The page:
What model is your Rotary car?

What Model is Your Rotary Car?

by: Tom Carroll on RI Discussion Forum: Membership Best Practices

For some time I've been thinking about the Rotary membership challenge in the United States and Canada,(and beyond) and what lies at the issue's core. I've come to the conclusion that it isn't that we don't ask guests to come to meetings, or even that members leave because they are not engaged. If this were true, then simply inviting people to meetings and engaging the membership would have solved our problems years ago. As Gateway Rotary (D5020) experiences dramatic growth (50% so far this year) and Gig Harbor Rotary (D5020) even has a waiting list, I'm constantly being asked, "What are you doing differently"? The answer? We're selling a car people want to buy, not the car we have always sold.

In the '70s and '80s, American car manufacturers were slow to recognize that customers wanted smaller, fuel-efficient cars. As a result, Japan was able to surpass the Big Three and redefine the industry. The Rotary "Car" most are offering today has several attributes and traditions. We meet weekly during the business day, usually requiring a 1.5 to 2 hour time commitment. We sing songs, typically written decades ago. We pledge our patriotism and we recite in unison our Four-Way test. We refer to our Rotary Foundations donations as to "My Paul Harris" making no mention of the Rotary Foundation, and we tend to sit with our close friends at the same table each week. I'm not saying these things are wrong or bad; I personally enjoy many of them. But I'd argue we're in the business of attracting and retaining members. If the Car we're selling isn't what the customer are buying, then it's time to take a hard look in the mirror and make some changes. All of the rebranding and public image efforts underway will not solve this problem. We must lower the barrier to membership and increase the membership value.

So what are the attributes of this new Car, something I am calling "Rotary 2.0"?

Fun and Fellowship. A wise and learned Rotarian said to me, "Make your meetings fun! If it were not fun, why would you go? And why would you bring a friend?" Rotary is an opportunity to relax, have fun, meet with your friends and if you're not watching too closely, you just might help your community . . . and the world. Club business should be conducted at board meetings, and general announcements should be made via other media. The Club meeting is the center of what Rotary is. "Where everyone knows your name . . .."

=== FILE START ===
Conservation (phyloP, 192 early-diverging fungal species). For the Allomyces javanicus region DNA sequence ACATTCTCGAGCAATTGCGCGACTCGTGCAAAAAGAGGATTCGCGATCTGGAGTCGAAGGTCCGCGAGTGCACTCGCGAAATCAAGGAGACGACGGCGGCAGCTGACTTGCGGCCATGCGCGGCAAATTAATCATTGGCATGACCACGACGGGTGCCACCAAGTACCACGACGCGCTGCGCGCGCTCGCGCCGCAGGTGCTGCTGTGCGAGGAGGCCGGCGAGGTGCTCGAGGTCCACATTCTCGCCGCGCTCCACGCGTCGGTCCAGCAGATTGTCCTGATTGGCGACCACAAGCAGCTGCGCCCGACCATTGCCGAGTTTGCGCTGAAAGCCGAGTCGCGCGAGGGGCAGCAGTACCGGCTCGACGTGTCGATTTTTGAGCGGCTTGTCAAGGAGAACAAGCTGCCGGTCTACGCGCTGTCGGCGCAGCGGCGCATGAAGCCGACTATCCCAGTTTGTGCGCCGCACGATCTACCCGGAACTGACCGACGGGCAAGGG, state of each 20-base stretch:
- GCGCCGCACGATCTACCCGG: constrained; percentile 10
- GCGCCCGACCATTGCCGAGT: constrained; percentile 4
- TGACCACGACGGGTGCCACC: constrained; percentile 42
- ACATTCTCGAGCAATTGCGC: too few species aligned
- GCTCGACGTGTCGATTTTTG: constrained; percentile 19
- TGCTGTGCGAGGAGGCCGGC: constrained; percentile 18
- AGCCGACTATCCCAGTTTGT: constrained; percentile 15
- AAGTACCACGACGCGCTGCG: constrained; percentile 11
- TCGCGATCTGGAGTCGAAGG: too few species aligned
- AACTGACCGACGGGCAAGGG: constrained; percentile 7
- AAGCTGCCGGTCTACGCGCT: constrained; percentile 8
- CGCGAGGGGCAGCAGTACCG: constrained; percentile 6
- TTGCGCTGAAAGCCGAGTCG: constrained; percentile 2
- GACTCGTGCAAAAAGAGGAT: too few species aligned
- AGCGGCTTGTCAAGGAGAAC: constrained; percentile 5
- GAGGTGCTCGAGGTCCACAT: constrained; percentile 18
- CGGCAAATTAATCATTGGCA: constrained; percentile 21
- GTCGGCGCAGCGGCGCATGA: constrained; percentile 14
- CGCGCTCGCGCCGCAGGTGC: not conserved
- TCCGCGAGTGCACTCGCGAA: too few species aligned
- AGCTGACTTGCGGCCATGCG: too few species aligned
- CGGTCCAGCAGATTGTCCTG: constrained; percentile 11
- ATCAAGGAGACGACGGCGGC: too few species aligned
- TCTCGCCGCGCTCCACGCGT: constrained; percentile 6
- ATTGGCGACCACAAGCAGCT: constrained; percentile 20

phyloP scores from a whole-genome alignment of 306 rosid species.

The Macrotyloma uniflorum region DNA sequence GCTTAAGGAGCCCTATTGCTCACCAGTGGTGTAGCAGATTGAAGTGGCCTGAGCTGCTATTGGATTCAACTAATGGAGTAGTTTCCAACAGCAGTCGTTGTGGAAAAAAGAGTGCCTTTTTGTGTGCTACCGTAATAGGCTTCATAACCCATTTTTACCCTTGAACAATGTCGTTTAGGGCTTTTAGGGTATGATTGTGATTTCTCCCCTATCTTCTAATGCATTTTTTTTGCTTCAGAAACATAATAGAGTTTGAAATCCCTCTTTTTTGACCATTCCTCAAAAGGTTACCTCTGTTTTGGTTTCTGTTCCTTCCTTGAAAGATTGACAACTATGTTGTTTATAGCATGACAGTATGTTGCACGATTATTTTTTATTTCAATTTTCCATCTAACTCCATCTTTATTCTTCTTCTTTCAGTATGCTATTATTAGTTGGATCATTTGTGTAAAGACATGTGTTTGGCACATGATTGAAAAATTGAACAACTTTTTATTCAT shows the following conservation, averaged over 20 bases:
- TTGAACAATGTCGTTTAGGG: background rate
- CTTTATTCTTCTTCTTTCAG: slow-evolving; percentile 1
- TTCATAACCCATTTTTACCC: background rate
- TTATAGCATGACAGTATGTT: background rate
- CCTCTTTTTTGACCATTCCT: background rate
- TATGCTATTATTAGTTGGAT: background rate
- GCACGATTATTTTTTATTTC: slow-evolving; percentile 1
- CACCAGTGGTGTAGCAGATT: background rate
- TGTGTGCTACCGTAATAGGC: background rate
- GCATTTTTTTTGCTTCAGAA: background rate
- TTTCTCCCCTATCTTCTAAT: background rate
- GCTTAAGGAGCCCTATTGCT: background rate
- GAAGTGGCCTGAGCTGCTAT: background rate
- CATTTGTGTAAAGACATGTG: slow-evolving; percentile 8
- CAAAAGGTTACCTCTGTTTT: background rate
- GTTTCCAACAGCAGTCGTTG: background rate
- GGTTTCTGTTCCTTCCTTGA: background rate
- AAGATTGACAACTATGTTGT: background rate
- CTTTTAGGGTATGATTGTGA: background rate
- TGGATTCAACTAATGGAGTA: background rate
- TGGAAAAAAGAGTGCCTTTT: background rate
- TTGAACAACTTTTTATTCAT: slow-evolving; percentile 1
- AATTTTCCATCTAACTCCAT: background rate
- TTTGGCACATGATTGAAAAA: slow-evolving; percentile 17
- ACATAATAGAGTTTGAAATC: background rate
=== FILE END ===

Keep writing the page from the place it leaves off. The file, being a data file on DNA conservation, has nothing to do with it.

Affordable. "What's it cost?" If the answer is $3,000, then many will take a hike. Gateway charges annual dues of $200, and requests an additional $100 optional donation to the Rotary Foundation. No meeting fees. If you want coffee or breakfast, that's on you.

How do I join? If it's a courtship with a long dating period, potential members will balk and find an easier path. Unless your club has a waiting list, perhaps it's time to take a look at the membership process. One week is a good goal.

Networking. I realize many strongly disagree with me on this point, but I firmly believe most young professionals are seeking networking organizations; if that's not Rotary, then they will find another opportunity. The reality is that young people value talking with experienced business professionals, not as marketing prospects but as mentors. Sounds like Vocational Service to me. I believe Paul Harris formed the world's first business networking organization, and I think we should embrace rather than shun the concept.

Short Meetings. Many people are unwilling or unable to take nearly two hours out of their business day to attend a service club meeting. Gateway starts at 7:05 am and ends before 8:00 am. If members are in town, they attend. Rarely is there a business conflict at 7:00 am.

Singing? Some like it, but most do not. My parents we born in the early 20's, and they enjoyed gathering around the piano and singing songs. I was in a fraternity in the late '70s and our alumni sang; we did not. This is not a typical activity of Baby Boomers, Gen X, or Millennials. It's not the Car they want to buy.

The Rotary Foundation. It's one of the best things about Rotary, and it is why people want to associate with us. Many clubs don't fully participate and instead, focus on their own foundation's fund raising. Without The Rotary Foundation, I think we're just another service club. That's not bad, it's just not optimal.

I don't think it's reasonable to expect most Rotary Clubs to move to this new model; the resulting change would cause many valuable members to leave. I think the best approach is to identify opportunities for Rotary 2.0 Clubs to be chartered in communities throughout the District, allowing the concept to grow membership while retaining our core.